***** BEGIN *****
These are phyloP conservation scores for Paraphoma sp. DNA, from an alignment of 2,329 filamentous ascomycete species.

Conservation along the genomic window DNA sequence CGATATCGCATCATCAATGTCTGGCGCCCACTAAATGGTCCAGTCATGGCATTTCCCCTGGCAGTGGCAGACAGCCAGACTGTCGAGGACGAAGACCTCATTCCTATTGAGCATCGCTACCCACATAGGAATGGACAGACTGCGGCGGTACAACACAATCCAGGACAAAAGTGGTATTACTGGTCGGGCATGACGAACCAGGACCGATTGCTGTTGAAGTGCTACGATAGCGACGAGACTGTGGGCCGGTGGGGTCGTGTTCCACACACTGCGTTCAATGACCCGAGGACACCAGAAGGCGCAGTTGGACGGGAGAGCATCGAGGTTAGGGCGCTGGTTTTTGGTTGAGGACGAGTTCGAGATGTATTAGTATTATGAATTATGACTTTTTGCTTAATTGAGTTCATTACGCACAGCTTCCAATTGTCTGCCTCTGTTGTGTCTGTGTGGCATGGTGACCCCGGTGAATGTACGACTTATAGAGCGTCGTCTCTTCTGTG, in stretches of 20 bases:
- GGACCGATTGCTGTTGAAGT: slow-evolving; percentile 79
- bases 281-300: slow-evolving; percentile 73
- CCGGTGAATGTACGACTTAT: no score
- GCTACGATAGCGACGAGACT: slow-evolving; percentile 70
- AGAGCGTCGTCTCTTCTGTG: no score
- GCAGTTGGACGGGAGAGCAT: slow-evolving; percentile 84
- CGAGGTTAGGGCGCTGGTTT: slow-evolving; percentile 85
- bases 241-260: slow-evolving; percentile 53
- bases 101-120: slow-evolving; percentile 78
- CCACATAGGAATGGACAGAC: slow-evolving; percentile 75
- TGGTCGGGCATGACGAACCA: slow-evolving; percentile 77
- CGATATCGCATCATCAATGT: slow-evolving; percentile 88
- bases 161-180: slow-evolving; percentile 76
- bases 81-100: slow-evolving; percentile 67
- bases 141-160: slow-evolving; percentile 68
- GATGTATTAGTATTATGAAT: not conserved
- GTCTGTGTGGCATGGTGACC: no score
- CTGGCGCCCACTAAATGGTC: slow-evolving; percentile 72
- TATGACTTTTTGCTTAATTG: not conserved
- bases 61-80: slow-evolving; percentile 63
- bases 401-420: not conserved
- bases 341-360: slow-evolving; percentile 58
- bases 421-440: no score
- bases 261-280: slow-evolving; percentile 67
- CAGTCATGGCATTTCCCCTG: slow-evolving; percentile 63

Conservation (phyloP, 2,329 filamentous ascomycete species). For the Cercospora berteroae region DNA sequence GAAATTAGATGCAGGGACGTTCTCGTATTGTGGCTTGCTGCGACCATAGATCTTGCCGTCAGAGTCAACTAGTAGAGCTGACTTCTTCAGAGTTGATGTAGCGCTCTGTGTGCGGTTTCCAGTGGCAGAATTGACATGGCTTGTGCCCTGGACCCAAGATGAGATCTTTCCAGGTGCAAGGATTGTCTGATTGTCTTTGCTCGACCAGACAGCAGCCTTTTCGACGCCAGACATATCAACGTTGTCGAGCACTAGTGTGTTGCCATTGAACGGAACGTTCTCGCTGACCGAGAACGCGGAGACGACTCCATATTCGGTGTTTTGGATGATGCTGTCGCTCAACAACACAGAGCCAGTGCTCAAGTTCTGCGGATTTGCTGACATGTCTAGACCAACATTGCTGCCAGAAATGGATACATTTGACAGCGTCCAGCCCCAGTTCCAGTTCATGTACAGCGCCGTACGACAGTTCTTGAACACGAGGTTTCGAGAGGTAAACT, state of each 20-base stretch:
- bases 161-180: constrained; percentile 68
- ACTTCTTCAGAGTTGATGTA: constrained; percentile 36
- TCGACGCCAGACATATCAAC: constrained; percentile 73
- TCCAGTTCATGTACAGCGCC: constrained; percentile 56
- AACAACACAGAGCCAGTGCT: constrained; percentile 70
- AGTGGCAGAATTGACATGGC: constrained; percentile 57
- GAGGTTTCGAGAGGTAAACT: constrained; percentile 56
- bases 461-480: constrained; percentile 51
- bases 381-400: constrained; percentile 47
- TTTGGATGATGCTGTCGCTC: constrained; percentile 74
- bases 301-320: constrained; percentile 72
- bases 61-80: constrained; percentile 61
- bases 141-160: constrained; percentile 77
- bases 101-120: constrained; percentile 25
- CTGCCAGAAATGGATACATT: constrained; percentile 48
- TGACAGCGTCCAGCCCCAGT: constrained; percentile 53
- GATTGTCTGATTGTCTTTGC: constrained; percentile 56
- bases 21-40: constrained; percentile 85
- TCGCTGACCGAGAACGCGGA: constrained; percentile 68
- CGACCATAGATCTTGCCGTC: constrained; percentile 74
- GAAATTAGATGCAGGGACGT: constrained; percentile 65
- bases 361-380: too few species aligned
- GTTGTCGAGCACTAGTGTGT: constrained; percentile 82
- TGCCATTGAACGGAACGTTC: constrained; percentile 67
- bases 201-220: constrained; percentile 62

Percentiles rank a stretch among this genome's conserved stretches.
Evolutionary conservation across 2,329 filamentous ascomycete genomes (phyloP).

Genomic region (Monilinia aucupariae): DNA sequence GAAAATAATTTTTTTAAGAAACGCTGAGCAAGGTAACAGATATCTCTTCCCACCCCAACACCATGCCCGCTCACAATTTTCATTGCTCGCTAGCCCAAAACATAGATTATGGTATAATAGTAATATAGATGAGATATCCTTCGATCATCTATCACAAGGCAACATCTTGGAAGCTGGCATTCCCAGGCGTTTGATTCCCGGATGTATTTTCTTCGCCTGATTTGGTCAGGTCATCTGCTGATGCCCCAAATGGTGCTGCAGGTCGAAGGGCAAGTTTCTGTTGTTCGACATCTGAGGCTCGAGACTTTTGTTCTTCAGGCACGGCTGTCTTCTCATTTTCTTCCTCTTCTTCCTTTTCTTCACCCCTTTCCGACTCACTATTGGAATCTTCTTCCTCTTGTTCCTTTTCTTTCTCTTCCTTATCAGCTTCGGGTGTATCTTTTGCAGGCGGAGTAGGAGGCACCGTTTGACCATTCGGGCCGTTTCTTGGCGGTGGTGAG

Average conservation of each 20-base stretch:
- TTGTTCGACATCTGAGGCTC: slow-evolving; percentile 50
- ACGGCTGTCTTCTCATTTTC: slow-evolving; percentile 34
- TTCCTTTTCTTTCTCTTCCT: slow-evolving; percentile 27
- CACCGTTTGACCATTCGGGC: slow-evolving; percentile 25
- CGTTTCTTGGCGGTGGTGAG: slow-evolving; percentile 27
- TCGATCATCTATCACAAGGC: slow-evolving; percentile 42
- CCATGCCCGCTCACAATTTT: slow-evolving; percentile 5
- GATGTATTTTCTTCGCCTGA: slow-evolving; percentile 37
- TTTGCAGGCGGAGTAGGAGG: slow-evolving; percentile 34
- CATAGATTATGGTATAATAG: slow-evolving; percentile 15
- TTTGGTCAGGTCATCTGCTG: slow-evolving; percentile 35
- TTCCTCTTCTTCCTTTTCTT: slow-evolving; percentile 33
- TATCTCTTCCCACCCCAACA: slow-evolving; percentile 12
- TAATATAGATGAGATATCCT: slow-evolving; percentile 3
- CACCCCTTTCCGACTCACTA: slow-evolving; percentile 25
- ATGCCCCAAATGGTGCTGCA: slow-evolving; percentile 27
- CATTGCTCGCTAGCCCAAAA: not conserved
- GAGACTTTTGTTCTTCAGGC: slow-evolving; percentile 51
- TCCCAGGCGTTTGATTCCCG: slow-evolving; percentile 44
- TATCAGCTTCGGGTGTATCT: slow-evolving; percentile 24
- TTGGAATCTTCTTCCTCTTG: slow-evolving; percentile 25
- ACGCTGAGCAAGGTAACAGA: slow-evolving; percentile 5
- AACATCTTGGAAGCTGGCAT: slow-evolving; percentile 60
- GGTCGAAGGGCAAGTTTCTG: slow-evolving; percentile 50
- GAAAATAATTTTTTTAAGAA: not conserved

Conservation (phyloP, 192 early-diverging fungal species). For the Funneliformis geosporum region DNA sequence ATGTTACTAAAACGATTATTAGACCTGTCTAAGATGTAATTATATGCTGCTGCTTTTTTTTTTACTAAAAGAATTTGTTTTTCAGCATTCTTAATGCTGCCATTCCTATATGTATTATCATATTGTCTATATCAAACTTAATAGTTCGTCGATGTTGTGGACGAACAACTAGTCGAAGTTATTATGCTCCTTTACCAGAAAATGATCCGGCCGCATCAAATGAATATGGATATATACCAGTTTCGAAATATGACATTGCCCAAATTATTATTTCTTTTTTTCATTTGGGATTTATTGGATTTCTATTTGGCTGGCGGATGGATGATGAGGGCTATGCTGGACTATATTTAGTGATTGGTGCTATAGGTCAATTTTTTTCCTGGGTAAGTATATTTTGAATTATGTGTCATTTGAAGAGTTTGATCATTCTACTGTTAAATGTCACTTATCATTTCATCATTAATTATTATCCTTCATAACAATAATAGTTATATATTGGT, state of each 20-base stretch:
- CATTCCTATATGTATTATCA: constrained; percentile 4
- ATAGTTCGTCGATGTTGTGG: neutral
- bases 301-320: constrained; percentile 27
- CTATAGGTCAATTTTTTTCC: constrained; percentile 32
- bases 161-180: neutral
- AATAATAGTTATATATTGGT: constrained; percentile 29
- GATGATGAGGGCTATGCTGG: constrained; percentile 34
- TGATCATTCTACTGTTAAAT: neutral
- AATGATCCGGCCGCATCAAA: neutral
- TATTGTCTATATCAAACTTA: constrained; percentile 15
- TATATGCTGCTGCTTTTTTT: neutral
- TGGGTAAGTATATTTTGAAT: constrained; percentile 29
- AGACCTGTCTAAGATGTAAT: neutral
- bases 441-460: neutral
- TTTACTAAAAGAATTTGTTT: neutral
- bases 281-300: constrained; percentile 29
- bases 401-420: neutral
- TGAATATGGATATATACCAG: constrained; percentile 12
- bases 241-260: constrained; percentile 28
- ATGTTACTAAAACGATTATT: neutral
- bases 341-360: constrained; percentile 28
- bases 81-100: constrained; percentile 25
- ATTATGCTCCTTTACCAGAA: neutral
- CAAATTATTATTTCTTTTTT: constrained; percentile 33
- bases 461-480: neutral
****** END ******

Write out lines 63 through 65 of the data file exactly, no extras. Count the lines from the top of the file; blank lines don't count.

- TCGATCATCTATCACAAGGC: slow-evolving; percentile 42
- CCATGCCCGCTCACAATTTT: slow-evolving; percentile 5
- GATGTATTTTCTTCGCCTGA: slow-evolving; percentile 37